As I said, I think the Standing on the Side of Love campaign and others are right for our time. We need to be fully engaged in them, showing our commitment to greater justice for every person. But we need to be careful about how we advocate. Just as I’m convinced the Catholics and evangelicals are losing adherents by making their message too political, we can’t go the other way and make our message of liberal religion too political either. We should firmly root our advocacy in clear moral principles so it’s easy to see how we got to our positions. And we should refrain from directing anyone else to see that one solution is the best one or the only moral one. In our tradition of an open faith we need to make room for those who come to other conclusions.
We need to make much greater use of social media.
That’s how the younger folks communicate, how they find themselves in groups. Virtual communities are full communities, and we need to learn about them and find ways to offer UU virtual communities in Facebook and twitter and so many different vehicles.
We need to redesign much of how we operate.
For example, the role of districts in our governance and service delivery is changing. The districts are combining for many services into regions, which allow specialists with greater expertise to serve our congregations. And in governance there is more and more a sense that the whole Association needs to get on the same path, with a smaller middle piece making policy decisions.
We need to develop an intentional and focused statement on faith development.
As a whole Association we should agree on how to foster adult RE programs and how to respond to the needs of young adults for their spiritual support. Individually we can be focused as well. To me the idea of an “elevator speech,” a quick summary of our own beliefs and approaches to life’s big questions is excellent. Each of us should practice an elevator speech so we can share our own faith — the most vital parts of it to us, knowing they might change — with our friends and co-workers.
We need to get beyond our congregations, beyond the bricks and mortar of our buildings.
There are about 160,000 UUs who are members in our congregations right now. But there are about 600,000 persons who identify as UUs, who call themselves religiously-affiliated and see themselves as UUs. Who are they? Where are they? Why aren’t they part of our congregations? Could it be that we are recognizing only about a quarter of our fellow UUs?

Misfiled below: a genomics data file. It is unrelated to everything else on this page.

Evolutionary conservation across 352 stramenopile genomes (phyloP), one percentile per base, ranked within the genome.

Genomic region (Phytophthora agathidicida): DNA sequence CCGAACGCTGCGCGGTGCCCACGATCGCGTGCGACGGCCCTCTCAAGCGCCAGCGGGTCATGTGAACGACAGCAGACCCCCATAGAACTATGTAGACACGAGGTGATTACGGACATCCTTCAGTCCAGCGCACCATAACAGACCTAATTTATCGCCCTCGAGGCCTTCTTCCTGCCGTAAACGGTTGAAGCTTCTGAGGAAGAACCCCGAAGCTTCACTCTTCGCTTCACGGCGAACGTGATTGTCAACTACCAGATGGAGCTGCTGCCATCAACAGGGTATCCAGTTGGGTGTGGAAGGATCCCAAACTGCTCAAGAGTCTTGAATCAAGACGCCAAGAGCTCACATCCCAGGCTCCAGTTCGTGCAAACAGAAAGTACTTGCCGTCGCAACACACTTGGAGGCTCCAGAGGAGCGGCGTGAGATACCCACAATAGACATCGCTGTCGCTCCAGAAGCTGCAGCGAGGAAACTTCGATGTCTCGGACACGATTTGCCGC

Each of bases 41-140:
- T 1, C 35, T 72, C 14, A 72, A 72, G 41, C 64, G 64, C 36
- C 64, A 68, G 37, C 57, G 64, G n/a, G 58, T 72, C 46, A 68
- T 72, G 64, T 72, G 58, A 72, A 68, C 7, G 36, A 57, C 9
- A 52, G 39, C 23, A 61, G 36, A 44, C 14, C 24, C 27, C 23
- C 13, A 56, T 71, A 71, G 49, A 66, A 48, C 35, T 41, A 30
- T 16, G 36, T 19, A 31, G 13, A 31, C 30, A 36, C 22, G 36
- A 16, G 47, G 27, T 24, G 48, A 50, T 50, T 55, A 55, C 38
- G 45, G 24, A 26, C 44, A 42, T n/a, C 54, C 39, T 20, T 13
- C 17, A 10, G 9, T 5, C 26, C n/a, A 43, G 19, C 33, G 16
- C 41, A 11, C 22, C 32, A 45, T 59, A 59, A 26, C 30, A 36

We’ve tried lots of ways to get those wanderers into our congregations, and not much seems to work. We should keep trying, I’m sure. After all, the congregations are at the center of how we come together, how we identify ourselves. But maybe in addition to urging them to come to us on Sunday mornings, we need to think of ways to partner with them, to bring them into a wider grouping, where they can find community — in campus groups or in virtual communities or in partnerships that work in the wider community. I don’t know what the potential is here, but I’m sure we should be open to ways to attract these hundreds of thousands of our fellow UUs.
Friends, we have a saving faith. We offer a message of openness and welcome, of giving and forgiving. We are compassionate and inquisitive and caring. We don’t necessarily offer eternal salvation, but we do offer joy and redemption right now, a sense of worth and dignity, of service and calling, of mutual support and comfort. We have a life-affirming, positive message that everyone should get to hear. One of my favorite quips comes from Gini Courter, the Moderator of the UUA. I’ve heard Gini say that we as Unitarian Universalists aren’t sure about life after death, but we are sure about life before death. In other words, we want every single person to live their lives fully, with all the potential and all the joy and all the love they can bring. It’s this eternal message, a message about life that we offer. How can we not share it, now and in the future?
Ted Fetter is the president of the board of the Metropolitan New York District. He has led the national District Presidents Association and chaired the UUA Moderator nominating committee. Ted earned his Ph.D. in American history from the University of Wisconsin, Madison, in 1974 followed by a 34-year career in judicial administration. He is a member of the UU Congregation of Princeton, NJ.